‘Once you know exactly what you want to do, Do it’ — Thurston Sebotsane
Some years ago a friend of mine (Mlungisi Mtshali) and I, visited the then CEO of iBurst, Mr. Thami Mtshali (Not related to my friend) at his office in Sandton. The idea was to seek advice on how to start a company and how to market specific products through it.
At the time of this meeting, iBurst had struck me as the David who was taking on the Goliaths of industry in the telecommunications space. They had a fresh perspective on bringing broadband connectivity to clients with impressive turnaround strategies. If there was any place for me to learn from, this was it.
I had expected Mr. Mtshali to dedicate at least thirty minutes to explain the ins and outs of starting a business and the related challenges; How to start and how to clear all hurdles on the track.
We waited patiently in his office under the watchful eye of his ever present PA. He arrived much later than when we were scheduled to meet.
We got down to business with me introducing myself and setting the scene for the meeting and asking how we could market our services to potential clients.
“Package it and sell it!”; came the answer from this giant who seemed to tower over my friend and me.
This was indeed a very short meeting, I did not get the insight that I had hoped for and I was really irritated by what had seemed like an attempt to dismiss us and not to share his knowledge about success.
The wisdom in his statement only came to me in June of 2009 when I was learning how to ride a motorcycle. I had an idea of what I wanted to do, I believed in it fully, I had written it down and pasted some of the scraps of paper on my office wall to always keep me inspired. All that I needed was to draft a proposal that I would use to request sponsors to come on board.
All of a sudden, Mr. Thami Mtshali was like an oracle from the past, his words kept ringing in my ears so much that I could not ignore them any longer; “Package it and sell it”. I packaged my idea in order to sell it.
Never underestimate the relevance and importance of research. Read books, surf the internet, talk to people and ask a lot of questions. Not everyone that you ask for advice will be willing to share and some advice might be in a form you do not expect (like in my case with Mr. Mtshali). It is important that you should learn to get to where you need to be by doing the work yourself. Only after going through these motions will you truly appreciate the end result.
I take notice now that when I visited iBusrt to talk to Mr. Mtshali, I was also amongst those afflicted by the culture of entitlement and I did not even realise that. I had expected to be spoon-fed so I could just implement and enjoy the benefits of someone else’s hard work and intellect. Had Mr. Mtshali relented by giving me solutions to all my challenges, I would not have learnt to rise on my own.
I have met a lot of successful people, some in business and others are progressive professionals; I have approached a number of these people to enquire how I can be able to achieve like they have. I have noticed how this is such an uncomfortable question for most; the pain here is like trying to gain membership to a very exclusive club and you are just not of the desired pedigree. People who have worked hard all their life do not appreciate those that want to take short-cuts to success. This culture is not sustainable. The old adage still holds true today; “Give man fish and he will eat for a day, teach him how to fish and he will eat for a lifetime”.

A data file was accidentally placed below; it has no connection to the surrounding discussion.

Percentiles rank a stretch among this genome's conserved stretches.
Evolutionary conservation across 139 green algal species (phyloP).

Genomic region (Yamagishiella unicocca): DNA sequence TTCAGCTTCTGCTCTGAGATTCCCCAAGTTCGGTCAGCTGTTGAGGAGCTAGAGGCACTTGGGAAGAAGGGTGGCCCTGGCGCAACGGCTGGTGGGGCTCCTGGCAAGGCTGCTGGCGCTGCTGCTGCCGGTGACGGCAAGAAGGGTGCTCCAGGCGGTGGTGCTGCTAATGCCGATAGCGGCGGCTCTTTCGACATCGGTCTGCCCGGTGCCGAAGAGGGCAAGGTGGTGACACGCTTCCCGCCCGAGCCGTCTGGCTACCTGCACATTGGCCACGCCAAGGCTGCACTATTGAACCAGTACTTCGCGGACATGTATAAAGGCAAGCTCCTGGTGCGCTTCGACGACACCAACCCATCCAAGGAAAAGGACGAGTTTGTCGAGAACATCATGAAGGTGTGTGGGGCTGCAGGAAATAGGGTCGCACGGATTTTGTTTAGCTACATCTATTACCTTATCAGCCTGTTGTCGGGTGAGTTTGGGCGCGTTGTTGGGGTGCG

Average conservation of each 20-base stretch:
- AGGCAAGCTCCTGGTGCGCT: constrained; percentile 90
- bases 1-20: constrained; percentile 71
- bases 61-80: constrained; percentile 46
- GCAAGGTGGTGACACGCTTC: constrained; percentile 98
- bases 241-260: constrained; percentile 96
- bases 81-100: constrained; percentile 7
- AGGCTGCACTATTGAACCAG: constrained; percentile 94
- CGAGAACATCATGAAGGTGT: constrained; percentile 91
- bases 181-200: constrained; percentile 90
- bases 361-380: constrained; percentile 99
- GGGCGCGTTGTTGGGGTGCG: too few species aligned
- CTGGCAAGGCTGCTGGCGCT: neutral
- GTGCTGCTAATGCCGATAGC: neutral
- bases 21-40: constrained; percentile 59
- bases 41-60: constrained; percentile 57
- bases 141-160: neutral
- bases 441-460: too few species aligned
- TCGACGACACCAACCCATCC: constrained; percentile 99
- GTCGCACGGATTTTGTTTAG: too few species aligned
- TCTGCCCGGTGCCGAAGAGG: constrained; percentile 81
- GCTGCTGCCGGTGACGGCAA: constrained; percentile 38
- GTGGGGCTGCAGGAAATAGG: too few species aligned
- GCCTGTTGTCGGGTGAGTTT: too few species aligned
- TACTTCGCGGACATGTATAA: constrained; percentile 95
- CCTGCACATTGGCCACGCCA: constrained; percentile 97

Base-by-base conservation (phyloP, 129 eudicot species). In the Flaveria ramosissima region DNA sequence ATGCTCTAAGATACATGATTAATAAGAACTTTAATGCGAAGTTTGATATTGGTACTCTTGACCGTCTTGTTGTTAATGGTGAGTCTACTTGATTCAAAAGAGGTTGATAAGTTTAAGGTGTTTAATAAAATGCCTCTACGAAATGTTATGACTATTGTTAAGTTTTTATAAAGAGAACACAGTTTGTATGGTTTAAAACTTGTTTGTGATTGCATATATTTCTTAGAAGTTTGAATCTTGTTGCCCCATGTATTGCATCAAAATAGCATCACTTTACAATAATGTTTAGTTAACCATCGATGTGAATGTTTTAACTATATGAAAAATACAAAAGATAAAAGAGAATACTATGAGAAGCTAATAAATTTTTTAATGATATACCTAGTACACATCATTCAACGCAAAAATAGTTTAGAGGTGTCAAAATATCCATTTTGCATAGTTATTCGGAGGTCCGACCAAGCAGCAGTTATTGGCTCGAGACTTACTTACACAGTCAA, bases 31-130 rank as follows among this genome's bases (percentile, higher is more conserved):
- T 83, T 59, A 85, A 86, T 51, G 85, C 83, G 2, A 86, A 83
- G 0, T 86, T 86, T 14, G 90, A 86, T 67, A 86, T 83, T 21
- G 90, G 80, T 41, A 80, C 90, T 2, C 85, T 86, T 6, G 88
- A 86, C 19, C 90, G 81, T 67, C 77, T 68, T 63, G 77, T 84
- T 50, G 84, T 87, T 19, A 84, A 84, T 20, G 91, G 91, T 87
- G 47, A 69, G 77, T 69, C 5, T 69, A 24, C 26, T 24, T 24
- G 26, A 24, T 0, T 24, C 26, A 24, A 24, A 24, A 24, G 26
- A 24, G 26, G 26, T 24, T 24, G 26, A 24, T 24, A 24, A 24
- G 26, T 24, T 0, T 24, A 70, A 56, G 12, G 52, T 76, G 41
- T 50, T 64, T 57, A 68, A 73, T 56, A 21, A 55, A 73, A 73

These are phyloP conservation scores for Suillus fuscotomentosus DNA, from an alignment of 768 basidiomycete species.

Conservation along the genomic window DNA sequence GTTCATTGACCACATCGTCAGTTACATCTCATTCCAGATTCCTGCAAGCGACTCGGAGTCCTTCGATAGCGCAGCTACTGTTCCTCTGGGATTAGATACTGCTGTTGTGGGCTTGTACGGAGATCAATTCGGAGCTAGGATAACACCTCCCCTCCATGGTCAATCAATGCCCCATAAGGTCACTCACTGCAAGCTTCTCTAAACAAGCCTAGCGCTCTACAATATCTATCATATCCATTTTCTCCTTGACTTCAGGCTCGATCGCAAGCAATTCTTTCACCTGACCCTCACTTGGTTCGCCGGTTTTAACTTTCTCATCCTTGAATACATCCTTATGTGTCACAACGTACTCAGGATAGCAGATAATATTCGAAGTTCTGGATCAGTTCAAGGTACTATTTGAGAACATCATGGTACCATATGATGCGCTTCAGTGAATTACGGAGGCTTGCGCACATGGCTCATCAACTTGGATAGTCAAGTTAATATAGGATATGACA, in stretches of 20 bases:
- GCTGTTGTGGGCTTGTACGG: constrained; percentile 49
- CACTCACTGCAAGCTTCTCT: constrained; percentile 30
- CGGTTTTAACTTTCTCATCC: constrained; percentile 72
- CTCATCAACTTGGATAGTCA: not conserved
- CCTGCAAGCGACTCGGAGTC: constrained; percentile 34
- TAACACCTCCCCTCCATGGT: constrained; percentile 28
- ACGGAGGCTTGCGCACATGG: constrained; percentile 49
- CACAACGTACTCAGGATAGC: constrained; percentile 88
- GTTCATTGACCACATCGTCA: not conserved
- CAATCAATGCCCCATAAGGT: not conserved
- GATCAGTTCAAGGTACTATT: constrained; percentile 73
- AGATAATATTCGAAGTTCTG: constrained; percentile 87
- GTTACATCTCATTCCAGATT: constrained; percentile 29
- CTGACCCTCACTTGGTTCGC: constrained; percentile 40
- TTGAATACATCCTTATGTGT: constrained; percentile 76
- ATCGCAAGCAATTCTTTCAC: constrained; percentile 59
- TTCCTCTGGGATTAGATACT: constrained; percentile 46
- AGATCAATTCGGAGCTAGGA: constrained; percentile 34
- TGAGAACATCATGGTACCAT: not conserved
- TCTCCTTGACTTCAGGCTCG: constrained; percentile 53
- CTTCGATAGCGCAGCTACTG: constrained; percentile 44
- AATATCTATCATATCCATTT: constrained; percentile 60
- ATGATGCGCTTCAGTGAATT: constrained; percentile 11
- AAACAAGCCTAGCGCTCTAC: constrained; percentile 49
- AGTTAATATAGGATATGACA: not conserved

Closely linked to the culture of entitlement is the expectation that everything should come easy. I had expected easy answers from Mr. Mtshali; I had hoped he would load my solution on a silver platter which was supposed to be handed to me. Irritation and my refusal to see wisdom clouded me for over two years until my back was against the wall and I had to figure my own way out.
When you are faced with challenges and not enough answers and solutions; you should not be deterred but inspired and motivated to reach for your dreams. Like I had written previously; you need to believe in your idea so much that you should not be able to imagine life without it.
Many books have been written on the power and efficacy of positive thinking and people continue to preach about it. I am one of the converted, I believe strongly in positive thinking. That is why, even when the rich, the wealthy and the progressively successful will not allow me into their circle, I will never stop believing that I can be able to achieve greatness. I have also accepted that I will not be able to use a magic wand to conjure the life I desire, I will have to work toward achieving it; after all I deserve success.
Not everyone that you pitch your idea to will have the time to read your proposal. It is important to make it interesting and relevant to the reader and it is also wise to draft a two page summary to attach to the proposal which should ideally be read first before the full proposal.
I cannot over emphasise this point; RESEARCH IS VERY IMPORTANT. For example; if you plan to request sponsorship from a company; it is always prudent to find out all you can about that company, especially their policy on the subject. Once you have all the relevant information, you should be able to draft a proposal that addresses all the important aspects from your research.
Avoid long and bulky paragraphs, use bullet points if possible, include pictures and graphics that link to your subject. Most importantly, explain to the potential sponsor what they will be able to benefit from partnering with you. Once you have given proper attention to what you want to achieve and you have also researched the sponsor and what they stand for; it should then be easier for you to know how both you and the sponsor will be able to benefit.
Package it and sell it.
–Thurston Sebotsane (Inspirational Speaker & Life Coach)